Watch New Meteor Shower Peak in the Sky and Online

This composite photo of a meteor shower created from multiple exposures over the course of a night. A similar sight may be in store this week if a new meteor shower performs at its peak. Courtesy of NASA

Sky-watchers across North America are waiting with great anticipation for the predicted peak of a never-before-seen meteor shower this weekend.

Latest computer models suggest that there may be dozens  if not hundreds of shooting stars per hour at peak time. This sky show has the potential to rival even August’s famed Perseids.

If the most optimistic predictions hold true, then a genuine meteor storm may be in store for sky-watchers, with as many as 200 or more shooting stars per hour flying across our skies at its peak, which will occur in the morning in Europe and very early in North America, on Saturday, May 24.

The new shower, dubbed the May Camelopardalids, is a result of dust shed from the faint periodic comet 209P/LINEAR. The comet regularly crosses Earth’s orbit as it rounds the sun every five years.

illustration shows comet 209P/LINEAR orbit and its current location - about 11 million km from Earth. Credit: SkySafari
This illustration shows comet 209P/LINEAR’s orbit and its current location, about 11 million kilometers from Earth. Courtesy of SkySafari

The coming shower’s parent comet was discovered in February 2004 by the Lincoln Near-Earth Asteroid Research Project. Meteor experts predicted three years ago that the particles ejected by the comet back in the 1800s may await Earth as it circles the sun.

By calculating the movements of the comet’s particle cloud, scientists have been able to determine that Earth should cross this historic debris stream on May 24.

This illustration shows Earth's predicted path through the densest part of the comet debris cloud. Credit: QuanZhi/NASA
This illustration shows Earth’s predicted path through the densest part of the comet debris cloud. Courtesy of  QuanZhi/NASA

Many researchers looking at the data are a bit skeptical, however, on how well the shower will perform. Some believe that it’s hard to tell exactly how much debris Earth will be encountering. They say that the strength of the meteor shower really depends on how active the comet was centuries ago when it deposited the dust.

“We have no idea what the comet was doing in the 1800s,” explained William Cooke of NASA’s Marshall Space Flight Center in Alabama, in a NASA video. “As a result of this uncertainty, this could be a great meteor shower or a complete dud.

“Will this new shower pan out? No one can say for sure, but the only way to know is to head outside and look up.”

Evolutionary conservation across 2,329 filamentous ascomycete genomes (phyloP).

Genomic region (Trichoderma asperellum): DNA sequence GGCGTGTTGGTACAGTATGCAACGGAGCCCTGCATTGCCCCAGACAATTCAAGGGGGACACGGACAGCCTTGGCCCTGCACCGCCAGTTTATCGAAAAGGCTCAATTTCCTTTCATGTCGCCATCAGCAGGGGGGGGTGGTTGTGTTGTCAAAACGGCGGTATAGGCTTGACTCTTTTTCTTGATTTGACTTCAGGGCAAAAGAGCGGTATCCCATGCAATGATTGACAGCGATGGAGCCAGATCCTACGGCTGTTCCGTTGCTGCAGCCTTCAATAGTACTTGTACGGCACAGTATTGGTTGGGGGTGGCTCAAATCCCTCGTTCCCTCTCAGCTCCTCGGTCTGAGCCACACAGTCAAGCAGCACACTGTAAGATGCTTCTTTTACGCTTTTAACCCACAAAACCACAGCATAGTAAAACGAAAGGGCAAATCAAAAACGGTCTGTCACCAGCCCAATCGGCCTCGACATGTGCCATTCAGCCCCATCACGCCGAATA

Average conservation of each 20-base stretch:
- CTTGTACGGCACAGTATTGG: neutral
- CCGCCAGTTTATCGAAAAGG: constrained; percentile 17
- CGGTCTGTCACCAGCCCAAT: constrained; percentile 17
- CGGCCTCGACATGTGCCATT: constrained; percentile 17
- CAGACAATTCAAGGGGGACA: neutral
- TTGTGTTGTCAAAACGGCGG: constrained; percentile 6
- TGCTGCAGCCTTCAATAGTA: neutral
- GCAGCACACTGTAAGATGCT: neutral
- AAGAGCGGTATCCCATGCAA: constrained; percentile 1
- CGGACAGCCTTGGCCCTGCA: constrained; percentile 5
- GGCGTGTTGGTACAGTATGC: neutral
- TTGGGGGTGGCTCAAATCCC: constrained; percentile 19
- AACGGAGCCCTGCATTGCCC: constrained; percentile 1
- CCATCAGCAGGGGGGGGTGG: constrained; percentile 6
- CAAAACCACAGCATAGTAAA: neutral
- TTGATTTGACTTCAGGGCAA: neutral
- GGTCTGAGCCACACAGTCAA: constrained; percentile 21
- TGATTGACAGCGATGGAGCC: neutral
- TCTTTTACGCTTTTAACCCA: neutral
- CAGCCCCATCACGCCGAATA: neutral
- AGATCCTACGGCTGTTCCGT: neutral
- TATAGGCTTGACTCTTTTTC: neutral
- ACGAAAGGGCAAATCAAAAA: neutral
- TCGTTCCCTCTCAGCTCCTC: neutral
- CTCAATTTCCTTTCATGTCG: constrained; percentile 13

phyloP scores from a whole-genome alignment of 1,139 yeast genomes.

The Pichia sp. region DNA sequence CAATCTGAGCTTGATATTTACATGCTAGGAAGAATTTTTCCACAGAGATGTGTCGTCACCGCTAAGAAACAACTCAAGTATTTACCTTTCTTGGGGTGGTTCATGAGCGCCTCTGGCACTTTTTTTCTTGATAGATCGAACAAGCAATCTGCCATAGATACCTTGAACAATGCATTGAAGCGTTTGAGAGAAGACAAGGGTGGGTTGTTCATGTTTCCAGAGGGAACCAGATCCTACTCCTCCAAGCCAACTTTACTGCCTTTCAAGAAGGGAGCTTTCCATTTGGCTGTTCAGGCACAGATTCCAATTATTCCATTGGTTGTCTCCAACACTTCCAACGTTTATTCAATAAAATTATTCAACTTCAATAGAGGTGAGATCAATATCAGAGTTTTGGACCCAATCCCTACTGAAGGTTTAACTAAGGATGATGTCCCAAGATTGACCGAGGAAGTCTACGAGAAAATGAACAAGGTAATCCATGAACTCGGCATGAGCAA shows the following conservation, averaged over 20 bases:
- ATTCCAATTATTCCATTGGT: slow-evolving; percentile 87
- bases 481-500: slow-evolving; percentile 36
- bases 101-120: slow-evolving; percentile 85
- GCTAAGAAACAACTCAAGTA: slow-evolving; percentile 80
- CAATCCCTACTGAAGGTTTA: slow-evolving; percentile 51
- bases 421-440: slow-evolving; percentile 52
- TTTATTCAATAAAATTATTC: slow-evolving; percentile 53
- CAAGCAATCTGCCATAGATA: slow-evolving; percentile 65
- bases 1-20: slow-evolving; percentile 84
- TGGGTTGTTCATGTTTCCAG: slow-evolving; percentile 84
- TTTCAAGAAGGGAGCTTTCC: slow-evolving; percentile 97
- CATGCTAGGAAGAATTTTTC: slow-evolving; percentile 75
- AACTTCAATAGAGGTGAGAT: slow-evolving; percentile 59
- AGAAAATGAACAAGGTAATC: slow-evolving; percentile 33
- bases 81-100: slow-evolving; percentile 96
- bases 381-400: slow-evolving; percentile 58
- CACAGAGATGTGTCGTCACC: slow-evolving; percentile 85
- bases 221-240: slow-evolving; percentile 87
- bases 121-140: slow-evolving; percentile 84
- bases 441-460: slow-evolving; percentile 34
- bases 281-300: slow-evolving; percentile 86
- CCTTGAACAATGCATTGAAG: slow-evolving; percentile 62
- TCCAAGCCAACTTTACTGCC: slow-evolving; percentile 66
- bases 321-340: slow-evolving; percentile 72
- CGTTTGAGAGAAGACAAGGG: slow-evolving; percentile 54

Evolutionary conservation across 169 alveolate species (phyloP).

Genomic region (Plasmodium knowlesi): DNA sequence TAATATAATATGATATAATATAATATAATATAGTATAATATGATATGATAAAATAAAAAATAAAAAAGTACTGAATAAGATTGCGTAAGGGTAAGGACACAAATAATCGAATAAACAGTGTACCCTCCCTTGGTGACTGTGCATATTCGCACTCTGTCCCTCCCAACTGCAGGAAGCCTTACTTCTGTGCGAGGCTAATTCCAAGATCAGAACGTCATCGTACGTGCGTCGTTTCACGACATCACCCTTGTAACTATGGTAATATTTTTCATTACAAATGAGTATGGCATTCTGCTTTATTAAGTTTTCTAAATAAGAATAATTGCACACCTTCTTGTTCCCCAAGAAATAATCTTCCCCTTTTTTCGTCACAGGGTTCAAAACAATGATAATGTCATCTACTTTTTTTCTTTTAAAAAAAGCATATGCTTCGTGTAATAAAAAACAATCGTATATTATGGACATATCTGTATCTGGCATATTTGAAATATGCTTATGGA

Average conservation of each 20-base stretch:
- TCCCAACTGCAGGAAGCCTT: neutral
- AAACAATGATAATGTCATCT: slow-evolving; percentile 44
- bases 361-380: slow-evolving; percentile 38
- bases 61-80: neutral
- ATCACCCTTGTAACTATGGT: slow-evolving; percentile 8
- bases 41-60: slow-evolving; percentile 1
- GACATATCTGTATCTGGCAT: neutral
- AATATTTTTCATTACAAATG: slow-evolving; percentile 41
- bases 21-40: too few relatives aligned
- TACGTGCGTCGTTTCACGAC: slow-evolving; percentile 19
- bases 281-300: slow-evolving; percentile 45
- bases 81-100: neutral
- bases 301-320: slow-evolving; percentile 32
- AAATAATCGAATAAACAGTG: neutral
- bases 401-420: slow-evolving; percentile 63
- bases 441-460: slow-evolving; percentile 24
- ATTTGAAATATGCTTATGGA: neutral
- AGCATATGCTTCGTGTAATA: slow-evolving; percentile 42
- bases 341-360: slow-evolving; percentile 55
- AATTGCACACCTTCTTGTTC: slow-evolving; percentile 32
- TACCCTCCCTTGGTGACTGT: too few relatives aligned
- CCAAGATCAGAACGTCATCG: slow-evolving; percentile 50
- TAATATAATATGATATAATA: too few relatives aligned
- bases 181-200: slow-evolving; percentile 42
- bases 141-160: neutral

Where and When to Look

As with other established showers, the new meteors are named for the constellation from which they appear to radiate—the faint northern constellation Camelopardalis, the Giraffe, in this case. It resides near the North Star.

To find the constellation, face north in the early morning hours before dawn and look for the Big Dipper in the sky. The giraffe constellation is located to its far right and is about 30 degrees below Polaris, the North Star. That’s about equal to the width of three fists held at arm’s length and stacked on top of each other.

This skychart shows the constellation Camelopardis - the radiant of the new meteor shower as seen in the northern hemisphere in the predawn hours of May 24, 2014. Credit: SkySafari.A.Fazekas
This sky chart shows the constellation Camelopardis, the radiant of the new meteor shower as seen in the Northern Hemisphere in the predawn hours of May 24, 2014. Credit: SkySafari/A. Fazekas

The absolute peak of the shower—when Earth is predicted to make its way through the thickest part of the debris stream—is expected to arrive between 6 and 8 a.m. Universal Time, or 2 to 4 a.m. Eastern Daylight Time, on May 24.

North Americans are favored for the sky show because the peak time occurs during the darkest hours of nighttime, when the radiant is at its highest point in the sky. Look downstream of the radiant to catch sight of the meteors.

World map showing regions where meteor shower will be visible on May 24, 2014. Credit: NASA
World map showing regions where meteor shower will be visible on May 24, 2014. Credit: NASA

Since this is a new shower, predictions may be off by a few hours—and surprises may be in store. So the best bet is to plan on staying up overnight. Start brewing some hot chocolate and get those blankets ready. It’s going to be a long night!

And if you get clouded out then check out the shower through a live webcast thanks to a network of all-sky cameras set up by NASA and web-baed astronomy outreach comapny, Slooh.

Slooh will broadcast the comet event from its telescopes located off the west coast of Africa, at the Institute of Astrophyiscs of the Canary Islands, on May 23rd starting at 3 PM PDT / 6 PM EDT / 22 UTC – International Times – and then will follow up with live coverage of the new meteor shower starting at 8 PM PDT/ 11 PM EDT/ 03 UTC (5/24) – International Times.

Viewers can ask questions during the comet show by using hashtag #slooh.

Comet Broadcast: Starts 6 pm EDT

 

Meteor shower broadcast: starts 11 pm EDT

 

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Changing Planet

Andrew Fazekas, aka The Night Sky Guy, is a science writer, broadcaster, and lecturer who loves to share his passion for the wonders of the universe through all media. He is a regular contributor to National Geographic News and is the national cosmic correspondent for Canada’s Weather Network TV channel, space columnist for CBC Radio network, and a consultant for the Canadian Space Agency. As a member of the Royal Astronomical Society of Canada, Andrew has been observing the heavens from Montreal for over a quarter century and has never met a clear night sky he didn’t like.